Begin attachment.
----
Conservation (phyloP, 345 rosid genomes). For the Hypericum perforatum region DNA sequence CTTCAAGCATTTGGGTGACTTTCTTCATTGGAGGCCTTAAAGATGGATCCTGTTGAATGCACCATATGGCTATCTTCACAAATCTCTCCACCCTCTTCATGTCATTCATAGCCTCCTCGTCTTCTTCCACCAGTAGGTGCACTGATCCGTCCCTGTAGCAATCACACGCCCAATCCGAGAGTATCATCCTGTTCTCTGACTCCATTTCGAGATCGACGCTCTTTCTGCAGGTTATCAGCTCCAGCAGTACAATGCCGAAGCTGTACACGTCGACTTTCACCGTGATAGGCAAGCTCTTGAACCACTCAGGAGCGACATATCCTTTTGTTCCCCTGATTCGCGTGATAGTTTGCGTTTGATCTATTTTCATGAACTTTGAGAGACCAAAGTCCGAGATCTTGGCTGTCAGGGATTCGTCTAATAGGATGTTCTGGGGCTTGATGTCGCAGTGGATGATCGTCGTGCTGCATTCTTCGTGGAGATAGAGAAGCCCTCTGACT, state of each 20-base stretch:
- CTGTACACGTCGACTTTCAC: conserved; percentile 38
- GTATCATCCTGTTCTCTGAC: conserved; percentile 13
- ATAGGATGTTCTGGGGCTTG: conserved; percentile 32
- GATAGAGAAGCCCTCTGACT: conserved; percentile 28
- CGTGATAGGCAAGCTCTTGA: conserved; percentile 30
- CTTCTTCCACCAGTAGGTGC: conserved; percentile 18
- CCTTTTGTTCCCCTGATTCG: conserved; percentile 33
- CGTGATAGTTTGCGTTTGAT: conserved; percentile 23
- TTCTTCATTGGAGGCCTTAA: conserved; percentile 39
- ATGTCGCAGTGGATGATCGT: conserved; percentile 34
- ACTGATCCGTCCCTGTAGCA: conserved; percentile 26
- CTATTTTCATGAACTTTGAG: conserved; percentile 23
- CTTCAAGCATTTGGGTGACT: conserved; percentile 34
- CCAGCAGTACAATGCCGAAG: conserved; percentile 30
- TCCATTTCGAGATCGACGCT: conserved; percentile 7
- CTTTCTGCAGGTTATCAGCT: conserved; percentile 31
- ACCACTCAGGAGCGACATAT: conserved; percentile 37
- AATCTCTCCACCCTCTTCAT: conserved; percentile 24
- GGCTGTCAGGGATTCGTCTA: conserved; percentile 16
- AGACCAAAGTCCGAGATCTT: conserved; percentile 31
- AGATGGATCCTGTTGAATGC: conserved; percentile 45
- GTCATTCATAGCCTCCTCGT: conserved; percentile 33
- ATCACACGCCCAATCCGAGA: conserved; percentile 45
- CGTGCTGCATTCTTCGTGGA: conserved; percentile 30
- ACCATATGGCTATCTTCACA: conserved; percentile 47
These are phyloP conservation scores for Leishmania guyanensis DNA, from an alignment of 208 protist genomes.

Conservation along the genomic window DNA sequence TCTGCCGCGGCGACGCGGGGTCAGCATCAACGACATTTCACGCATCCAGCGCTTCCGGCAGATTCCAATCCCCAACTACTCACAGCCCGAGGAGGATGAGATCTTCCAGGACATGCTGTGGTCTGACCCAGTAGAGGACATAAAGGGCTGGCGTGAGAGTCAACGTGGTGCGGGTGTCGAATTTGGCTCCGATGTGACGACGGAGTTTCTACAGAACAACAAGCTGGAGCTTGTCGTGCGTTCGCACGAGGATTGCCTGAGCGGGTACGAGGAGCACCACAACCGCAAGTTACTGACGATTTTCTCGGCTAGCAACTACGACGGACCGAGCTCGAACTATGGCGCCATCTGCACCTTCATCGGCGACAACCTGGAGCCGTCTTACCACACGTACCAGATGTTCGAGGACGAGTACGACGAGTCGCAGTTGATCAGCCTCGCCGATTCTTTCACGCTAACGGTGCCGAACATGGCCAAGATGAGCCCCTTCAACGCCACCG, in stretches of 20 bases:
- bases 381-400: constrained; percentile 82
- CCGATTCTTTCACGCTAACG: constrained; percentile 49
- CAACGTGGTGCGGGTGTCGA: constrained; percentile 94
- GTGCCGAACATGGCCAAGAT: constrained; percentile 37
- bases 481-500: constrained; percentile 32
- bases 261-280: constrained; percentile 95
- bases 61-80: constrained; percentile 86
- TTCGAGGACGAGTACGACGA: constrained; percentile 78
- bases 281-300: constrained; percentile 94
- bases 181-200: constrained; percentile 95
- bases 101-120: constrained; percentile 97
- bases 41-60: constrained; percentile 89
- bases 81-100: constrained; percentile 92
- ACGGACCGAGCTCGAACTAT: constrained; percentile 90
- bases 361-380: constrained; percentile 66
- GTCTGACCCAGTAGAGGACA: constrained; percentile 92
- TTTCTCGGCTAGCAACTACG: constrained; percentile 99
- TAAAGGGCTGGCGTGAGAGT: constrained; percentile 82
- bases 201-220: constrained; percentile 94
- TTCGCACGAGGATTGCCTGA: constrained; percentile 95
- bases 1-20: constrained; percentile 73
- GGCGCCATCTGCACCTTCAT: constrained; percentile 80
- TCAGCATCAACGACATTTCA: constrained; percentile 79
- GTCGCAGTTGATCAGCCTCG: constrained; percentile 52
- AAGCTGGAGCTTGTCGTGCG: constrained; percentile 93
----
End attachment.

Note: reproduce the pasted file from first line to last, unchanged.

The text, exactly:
Conservation (phyloP, 345 rosid genomes). For the Hypericum perforatum region DNA sequence CTTCAAGCATTTGGGTGACTTTCTTCATTGGAGGCCTTAAAGATGGATCCTGTTGAATGCACCATATGGCTATCTTCACAAATCTCTCCACCCTCTTCATGTCATTCATAGCCTCCTCGTCTTCTTCCACCAGTAGGTGCACTGATCCGTCCCTGTAGCAATCACACGCCCAATCCGAGAGTATCATCCTGTTCTCTGACTCCATTTCGAGATCGACGCTCTTTCTGCAGGTTATCAGCTCCAGCAGTACAATGCCGAAGCTGTACACGTCGACTTTCACCGTGATAGGCAAGCTCTTGAACCACTCAGGAGCGACATATCCTTTTGTTCCCCTGATTCGCGTGATAGTTTGCGTTTGATCTATTTTCATGAACTTTGAGAGACCAAAGTCCGAGATCTTGGCTGTCAGGGATTCGTCTAATAGGATGTTCTGGGGCTTGATGTCGCAGTGGATGATCGTCGTGCTGCATTCTTCGTGGAGATAGAGAAGCCCTCTGACT, state of each 20-base stretch:
- CTGTACACGTCGACTTTCAC: conserved; percentile 38
- GTATCATCCTGTTCTCTGAC: conserved; percentile 13
- ATAGGATGTTCTGGGGCTTG: conserved; percentile 32
- GATAGAGAAGCCCTCTGACT: conserved; percentile 28
- CGTGATAGGCAAGCTCTTGA: conserved; percentile 30
- CTTCTTCCACCAGTAGGTGC: conserved; percentile 18
- CCTTTTGTTCCCCTGATTCG: conserved; percentile 33
- CGTGATAGTTTGCGTTTGAT: conserved; percentile 23
- TTCTTCATTGGAGGCCTTAA: conserved; percentile 39
- ATGTCGCAGTGGATGATCGT: conserved; percentile 34
- ACTGATCCGTCCCTGTAGCA: conserved; percentile 26
- CTATTTTCATGAACTTTGAG: conserved; percentile 23
- CTTCAAGCATTTGGGTGACT: conserved; percentile 34
- CCAGCAGTACAATGCCGAAG: conserved; percentile 30
- TCCATTTCGAGATCGACGCT: conserved; percentile 7
- CTTTCTGCAGGTTATCAGCT: conserved; percentile 31
- ACCACTCAGGAGCGACATAT: conserved; percentile 37
- AATCTCTCCACCCTCTTCAT: conserved; percentile 24
- GGCTGTCAGGGATTCGTCTA: conserved; percentile 16
- AGACCAAAGTCCGAGATCTT: conserved; percentile 31
- AGATGGATCCTGTTGAATGC: conserved; percentile 45
- GTCATTCATAGCCTCCTCGT: conserved; percentile 33
- ATCACACGCCCAATCCGAGA: conserved; percentile 45
- CGTGCTGCATTCTTCGTGGA: conserved; percentile 30
- ACCATATGGCTATCTTCACA: conserved; percentile 47
These are phyloP conservation scores for Leishmania guyanensis DNA, from an alignment of 208 protist genomes.

Conservation along the genomic window DNA sequence TCTGCCGCGGCGACGCGGGGTCAGCATCAACGACATTTCACGCATCCAGCGCTTCCGGCAGATTCCAATCCCCAACTACTCACAGCCCGAGGAGGATGAGATCTTCCAGGACATGCTGTGGTCTGACCCAGTAGAGGACATAAAGGGCTGGCGTGAGAGTCAACGTGGTGCGGGTGTCGAATTTGGCTCCGATGTGACGACGGAGTTTCTACAGAACAACAAGCTGGAGCTTGTCGTGCGTTCGCACGAGGATTGCCTGAGCGGGTACGAGGAGCACCACAACCGCAAGTTACTGACGATTTTCTCGGCTAGCAACTACGACGGACCGAGCTCGAACTATGGCGCCATCTGCACCTTCATCGGCGACAACCTGGAGCCGTCTTACCACACGTACCAGATGTTCGAGGACGAGTACGACGAGTCGCAGTTGATCAGCCTCGCCGATTCTTTCACGCTAACGGTGCCGAACATGGCCAAGATGAGCCCCTTCAACGCCACCG, in stretches of 20 bases:
- bases 381-400: constrained; percentile 82
- CCGATTCTTTCACGCTAACG: constrained; percentile 49
- CAACGTGGTGCGGGTGTCGA: constrained; percentile 94
- GTGCCGAACATGGCCAAGAT: constrained; percentile 37
- bases 481-500: constrained; percentile 32
- bases 261-280: constrained; percentile 95
- bases 61-80: constrained; percentile 86
- TTCGAGGACGAGTACGACGA: constrained; percentile 78
- bases 281-300: constrained; percentile 94
- bases 181-200: constrained; percentile 95
- bases 101-120: constrained; percentile 97
- bases 41-60: constrained; percentile 89
- bases 81-100: constrained; percentile 92
- ACGGACCGAGCTCGAACTAT: constrained; percentile 90
- bases 361-380: constrained; percentile 66
- GTCTGACCCAGTAGAGGACA: constrained; percentile 92
- TTTCTCGGCTAGCAACTACG: constrained; percentile 99
- TAAAGGGCTGGCGTGAGAGT: constrained; percentile 82
- bases 201-220: constrained; percentile 94
- TTCGCACGAGGATTGCCTGA: constrained; percentile 95
- bases 1-20: constrained; percentile 73
- GGCGCCATCTGCACCTTCAT: constrained; percentile 80
- TCAGCATCAACGACATTTCA: constrained; percentile 79
- GTCGCAGTTGATCAGCCTCG: constrained; percentile 52
- AAGCTGGAGCTTGTCGTGCG: constrained; percentile 93